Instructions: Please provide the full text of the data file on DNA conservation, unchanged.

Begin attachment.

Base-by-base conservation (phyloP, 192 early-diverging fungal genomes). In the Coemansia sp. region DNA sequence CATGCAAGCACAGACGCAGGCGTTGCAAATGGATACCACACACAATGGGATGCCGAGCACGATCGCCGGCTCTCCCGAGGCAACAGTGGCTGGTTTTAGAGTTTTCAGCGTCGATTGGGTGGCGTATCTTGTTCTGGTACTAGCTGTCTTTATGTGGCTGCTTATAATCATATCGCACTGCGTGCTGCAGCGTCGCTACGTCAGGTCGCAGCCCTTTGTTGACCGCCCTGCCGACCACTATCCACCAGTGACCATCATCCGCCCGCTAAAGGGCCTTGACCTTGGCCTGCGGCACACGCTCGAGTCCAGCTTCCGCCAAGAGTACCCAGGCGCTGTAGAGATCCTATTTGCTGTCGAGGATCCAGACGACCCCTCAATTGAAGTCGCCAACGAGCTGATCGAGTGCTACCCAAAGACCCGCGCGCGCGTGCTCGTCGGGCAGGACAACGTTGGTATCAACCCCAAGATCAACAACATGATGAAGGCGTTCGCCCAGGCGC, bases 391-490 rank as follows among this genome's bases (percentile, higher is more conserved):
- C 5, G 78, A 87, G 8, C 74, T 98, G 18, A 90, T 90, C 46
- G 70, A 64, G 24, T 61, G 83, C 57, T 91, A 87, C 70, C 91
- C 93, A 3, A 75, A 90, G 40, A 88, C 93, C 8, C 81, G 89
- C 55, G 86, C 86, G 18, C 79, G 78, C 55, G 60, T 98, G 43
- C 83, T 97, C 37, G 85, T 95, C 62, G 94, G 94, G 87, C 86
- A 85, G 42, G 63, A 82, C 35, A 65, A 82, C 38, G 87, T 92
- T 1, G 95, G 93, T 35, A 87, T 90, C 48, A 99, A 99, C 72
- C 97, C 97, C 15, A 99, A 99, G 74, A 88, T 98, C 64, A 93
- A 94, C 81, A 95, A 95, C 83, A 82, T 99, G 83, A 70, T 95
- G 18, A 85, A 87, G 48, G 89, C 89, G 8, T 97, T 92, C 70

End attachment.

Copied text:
Base-by-base conservation (phyloP, 192 early-diverging fungal genomes). In the Coemansia sp. region DNA sequence CATGCAAGCACAGACGCAGGCGTTGCAAATGGATACCACACACAATGGGATGCCGAGCACGATCGCCGGCTCTCCCGAGGCAACAGTGGCTGGTTTTAGAGTTTTCAGCGTCGATTGGGTGGCGTATCTTGTTCTGGTACTAGCTGTCTTTATGTGGCTGCTTATAATCATATCGCACTGCGTGCTGCAGCGTCGCTACGTCAGGTCGCAGCCCTTTGTTGACCGCCCTGCCGACCACTATCCACCAGTGACCATCATCCGCCCGCTAAAGGGCCTTGACCTTGGCCTGCGGCACACGCTCGAGTCCAGCTTCCGCCAAGAGTACCCAGGCGCTGTAGAGATCCTATTTGCTGTCGAGGATCCAGACGACCCCTCAATTGAAGTCGCCAACGAGCTGATCGAGTGCTACCCAAAGACCCGCGCGCGCGTGCTCGTCGGGCAGGACAACGTTGGTATCAACCCCAAGATCAACAACATGATGAAGGCGTTCGCCCAGGCGC, bases 391-490 rank as follows among this genome's bases (percentile, higher is more conserved):
- C 5, G 78, A 87, G 8, C 74, T 98, G 18, A 90, T 90, C 46
- G 70, A 64, G 24, T 61, G 83, C 57, T 91, A 87, C 70, C 91
- C 93, A 3, A 75, A 90, G 40, A 88, C 93, C 8, C 81, G 89
- C 55, G 86, C 86, G 18, C 79, G 78, C 55, G 60, T 98, G 43
- C 83, T 97, C 37, G 85, T 95, C 62, G 94, G 94, G 87, C 86
- A 85, G 42, G 63, A 82, C 35, A 65, A 82, C 38, G 87, T 92
- T 1, G 95, G 93, T 35, A 87, T 90, C 48, A 99, A 99, C 72
- C 97, C 97, C 15, A 99, A 99, G 74, A 88, T 98, C 64, A 93
- A 94, C 81, A 95, A 95, C 83, A 82, T 99, G 83, A 70, T 95
- G 18, A 85, A 87, G 48, G 89, C 89, G 8, T 97, T 92, C 70